Our Educator Spotlight series features inspiring activities and lessons that educators are implementing with their students that connect them to the world in bold and exciting ways. Educators often use these projects to complete their National Geographic Educator Certification.
Laura Krenicki‘s sixth-grade class examined the paths of people and objects from a geographic perspective. The class read an Explorer magazine article by Paul Salopek, a National Geographic Explorer, and participated in a live video event with him. Then, students designed and curated their own digital museum exhibits.
What was the goal of your National Geographic Educator Certification project?
I focused my project around the compelling question, “How does the past connect to our present?”
Using the National Geographic Explorer magazine article “Out of Eden” (October 2018) by Paul Salopek, students learned how stories and objects move around the world both culturally and physically. The article explains Paul’s multi-year around-the-world journey and includes his observations of people and customs. (Follow the Out of Eden Walk here!)
As a National Geographic Explorer, Paul Salopek is documenting the human journey of migration: the stories he hears and the objects he sees all tell the stories of movement. My students and I used primary source documents and artifacts to explore our own histories: how objects, traditions, and stories came to be in our families, and how we can track their journeys.
How did reading about Paul’s journey, and then participating in a live video event with him, support your students’ projects?
I used Explorer magazine as the foundation for this project because it added a level of authenticity to our inquiry investigation. Reading the article and then participating in an Explorer Classroom live video event with Paul helped students see value in their own family histories, allowing them to better focus on their own investigations of their families’ stories.
Seeing Paul speaking—understanding that he is a real person—connected students to his story on a new level. It also helped us focus on the geography of movement by asking questions such as, “Why would donkeys be better than camels in some regions for carrying Paul’s gear?” The experience moved students to think more deeply about human-environment interactions and the changeable geography of each region Paul travels through.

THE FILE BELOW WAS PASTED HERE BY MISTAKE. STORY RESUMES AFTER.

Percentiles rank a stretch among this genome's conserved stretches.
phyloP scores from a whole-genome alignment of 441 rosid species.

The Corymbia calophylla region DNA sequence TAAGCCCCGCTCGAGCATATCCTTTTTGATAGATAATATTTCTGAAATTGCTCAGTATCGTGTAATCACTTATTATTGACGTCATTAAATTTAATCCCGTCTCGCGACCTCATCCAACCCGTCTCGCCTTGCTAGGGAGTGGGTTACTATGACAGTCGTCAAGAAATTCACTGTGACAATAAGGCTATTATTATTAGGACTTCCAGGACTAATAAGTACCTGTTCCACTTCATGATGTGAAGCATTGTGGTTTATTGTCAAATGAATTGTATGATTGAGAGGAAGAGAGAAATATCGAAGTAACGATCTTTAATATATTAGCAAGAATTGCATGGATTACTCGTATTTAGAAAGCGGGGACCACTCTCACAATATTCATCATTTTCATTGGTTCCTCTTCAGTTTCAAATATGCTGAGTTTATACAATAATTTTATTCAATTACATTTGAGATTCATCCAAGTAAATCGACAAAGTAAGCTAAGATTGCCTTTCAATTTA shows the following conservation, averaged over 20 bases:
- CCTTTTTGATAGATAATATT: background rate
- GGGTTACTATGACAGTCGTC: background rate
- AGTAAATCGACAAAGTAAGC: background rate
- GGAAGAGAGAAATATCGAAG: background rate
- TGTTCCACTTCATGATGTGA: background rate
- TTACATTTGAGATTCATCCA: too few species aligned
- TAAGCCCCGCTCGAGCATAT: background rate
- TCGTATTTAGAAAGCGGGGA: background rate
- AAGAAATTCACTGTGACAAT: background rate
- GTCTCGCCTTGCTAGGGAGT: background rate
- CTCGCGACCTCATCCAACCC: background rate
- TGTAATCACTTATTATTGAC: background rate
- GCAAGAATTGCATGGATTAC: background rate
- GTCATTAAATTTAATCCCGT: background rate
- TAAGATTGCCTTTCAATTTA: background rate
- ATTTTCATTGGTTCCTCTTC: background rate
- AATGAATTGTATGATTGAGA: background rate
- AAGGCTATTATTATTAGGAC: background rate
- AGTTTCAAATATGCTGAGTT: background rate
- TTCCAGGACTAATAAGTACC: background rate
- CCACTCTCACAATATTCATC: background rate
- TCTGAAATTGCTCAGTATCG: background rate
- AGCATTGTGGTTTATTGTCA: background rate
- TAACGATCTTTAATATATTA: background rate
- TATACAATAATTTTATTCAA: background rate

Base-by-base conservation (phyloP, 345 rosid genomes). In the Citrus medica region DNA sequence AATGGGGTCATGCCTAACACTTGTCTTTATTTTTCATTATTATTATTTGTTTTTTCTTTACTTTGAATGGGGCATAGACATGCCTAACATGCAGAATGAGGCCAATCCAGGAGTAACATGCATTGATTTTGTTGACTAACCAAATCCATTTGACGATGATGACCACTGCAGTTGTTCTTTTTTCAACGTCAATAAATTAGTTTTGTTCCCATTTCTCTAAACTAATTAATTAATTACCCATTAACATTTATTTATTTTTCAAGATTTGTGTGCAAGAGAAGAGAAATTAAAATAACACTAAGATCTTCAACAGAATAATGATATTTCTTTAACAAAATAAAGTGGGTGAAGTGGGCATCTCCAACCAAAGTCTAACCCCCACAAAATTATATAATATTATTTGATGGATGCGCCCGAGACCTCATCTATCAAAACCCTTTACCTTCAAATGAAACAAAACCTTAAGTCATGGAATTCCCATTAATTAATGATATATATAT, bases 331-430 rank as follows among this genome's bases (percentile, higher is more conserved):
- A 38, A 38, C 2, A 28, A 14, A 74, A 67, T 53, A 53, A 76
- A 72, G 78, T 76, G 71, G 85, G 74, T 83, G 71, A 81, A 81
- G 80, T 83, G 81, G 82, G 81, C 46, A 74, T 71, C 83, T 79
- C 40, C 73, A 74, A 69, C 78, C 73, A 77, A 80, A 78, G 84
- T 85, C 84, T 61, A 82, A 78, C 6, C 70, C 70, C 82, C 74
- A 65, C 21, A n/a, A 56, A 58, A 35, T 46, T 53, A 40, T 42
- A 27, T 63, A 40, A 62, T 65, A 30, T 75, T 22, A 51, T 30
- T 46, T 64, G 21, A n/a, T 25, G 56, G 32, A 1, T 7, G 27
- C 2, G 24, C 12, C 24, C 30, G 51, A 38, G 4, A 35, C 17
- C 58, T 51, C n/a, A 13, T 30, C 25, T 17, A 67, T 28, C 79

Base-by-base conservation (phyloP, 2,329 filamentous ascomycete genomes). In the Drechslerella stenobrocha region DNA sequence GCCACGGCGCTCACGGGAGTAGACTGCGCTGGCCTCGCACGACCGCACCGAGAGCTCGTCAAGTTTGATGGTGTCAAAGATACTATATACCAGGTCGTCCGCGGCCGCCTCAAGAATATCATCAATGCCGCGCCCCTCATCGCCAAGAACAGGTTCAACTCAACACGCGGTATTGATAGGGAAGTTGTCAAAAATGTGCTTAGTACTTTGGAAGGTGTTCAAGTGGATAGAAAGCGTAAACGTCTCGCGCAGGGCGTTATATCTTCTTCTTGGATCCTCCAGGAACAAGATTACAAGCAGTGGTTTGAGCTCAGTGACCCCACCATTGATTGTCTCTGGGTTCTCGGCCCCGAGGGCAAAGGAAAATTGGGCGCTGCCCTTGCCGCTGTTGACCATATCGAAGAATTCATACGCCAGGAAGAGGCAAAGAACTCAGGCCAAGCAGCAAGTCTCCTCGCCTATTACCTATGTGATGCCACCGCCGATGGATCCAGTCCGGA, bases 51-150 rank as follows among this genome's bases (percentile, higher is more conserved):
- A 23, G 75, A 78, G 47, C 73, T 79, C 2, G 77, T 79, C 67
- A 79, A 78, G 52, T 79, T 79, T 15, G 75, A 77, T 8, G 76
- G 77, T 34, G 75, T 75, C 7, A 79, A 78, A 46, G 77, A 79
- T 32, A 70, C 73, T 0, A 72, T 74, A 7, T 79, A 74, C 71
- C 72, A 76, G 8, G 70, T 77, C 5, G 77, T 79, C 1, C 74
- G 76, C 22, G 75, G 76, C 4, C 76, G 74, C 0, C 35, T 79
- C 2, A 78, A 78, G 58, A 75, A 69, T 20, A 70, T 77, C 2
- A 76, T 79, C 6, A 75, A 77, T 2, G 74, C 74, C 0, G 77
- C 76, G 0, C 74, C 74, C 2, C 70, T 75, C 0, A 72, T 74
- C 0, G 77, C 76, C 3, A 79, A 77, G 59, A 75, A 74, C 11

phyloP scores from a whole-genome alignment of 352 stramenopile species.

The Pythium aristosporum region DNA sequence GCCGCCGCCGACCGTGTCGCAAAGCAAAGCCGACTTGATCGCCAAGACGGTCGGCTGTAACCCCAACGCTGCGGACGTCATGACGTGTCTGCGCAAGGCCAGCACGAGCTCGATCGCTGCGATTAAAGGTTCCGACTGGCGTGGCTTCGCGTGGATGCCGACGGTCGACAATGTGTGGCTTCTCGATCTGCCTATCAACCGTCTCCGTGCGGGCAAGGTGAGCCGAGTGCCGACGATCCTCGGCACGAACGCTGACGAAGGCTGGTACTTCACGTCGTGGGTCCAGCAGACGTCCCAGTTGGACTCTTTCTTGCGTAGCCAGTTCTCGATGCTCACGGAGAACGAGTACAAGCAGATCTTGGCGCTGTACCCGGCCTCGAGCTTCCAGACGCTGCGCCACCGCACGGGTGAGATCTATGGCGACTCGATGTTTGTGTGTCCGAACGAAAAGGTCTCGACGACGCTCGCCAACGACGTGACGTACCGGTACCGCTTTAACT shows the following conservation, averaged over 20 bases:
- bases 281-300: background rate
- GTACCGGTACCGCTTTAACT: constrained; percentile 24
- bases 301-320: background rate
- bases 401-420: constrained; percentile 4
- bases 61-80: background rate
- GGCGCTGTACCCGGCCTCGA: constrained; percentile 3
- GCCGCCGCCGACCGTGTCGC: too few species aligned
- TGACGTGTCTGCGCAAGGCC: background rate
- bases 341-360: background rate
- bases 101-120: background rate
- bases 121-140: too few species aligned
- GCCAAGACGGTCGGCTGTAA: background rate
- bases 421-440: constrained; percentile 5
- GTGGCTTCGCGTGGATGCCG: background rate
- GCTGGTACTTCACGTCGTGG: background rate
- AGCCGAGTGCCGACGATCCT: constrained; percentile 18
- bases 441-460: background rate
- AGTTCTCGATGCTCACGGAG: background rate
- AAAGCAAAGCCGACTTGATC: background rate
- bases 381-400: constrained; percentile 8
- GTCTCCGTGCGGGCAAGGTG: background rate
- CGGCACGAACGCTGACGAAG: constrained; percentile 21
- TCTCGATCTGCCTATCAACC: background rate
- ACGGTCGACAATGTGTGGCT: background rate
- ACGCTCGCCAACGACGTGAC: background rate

Could you tell us more about your students’ digital museums of objects?
For the digital part of the project, students had to curate their own personal objects. We looked at ways museums curate exhibits. We discovered that some exhibits include a group of objects centered around a theme, while others examine one object and follow the story across time and place.
Students decided individually what type of story their curated exhibit would tell. In some cases, it meant editing out some objects because they weren’t easily related. In other cases, it meant investigating family histories and interviewing family members to find out how a family heirloom moved from place to place. These interviews impacted the students because in many cases they hadn’t yet learned their family histories.
For example, the theme of one student’s exhibit was his grandfather’s service on the U.S.S. Tacoma. The student had photographs, news articles, and letters. To focus on the story, he narrowed his digital exhibit to five pieces and created an interactive website on the story those five pieces told. He even did a voiceover narration of a letter written by his grandfather to his great-grandmother.
How did this project impact your students on a personal level?
Focusing on the idea of how people migrate and bring objects with them helped students think about their own families’ journeys. They thought more about their roots and how traditions came from other places to their homes.
This interview has been edited and condensed.
Interested in joining Laura as a National Geographic Certified Educator? Learn more at NatGeoEd.org/Certification.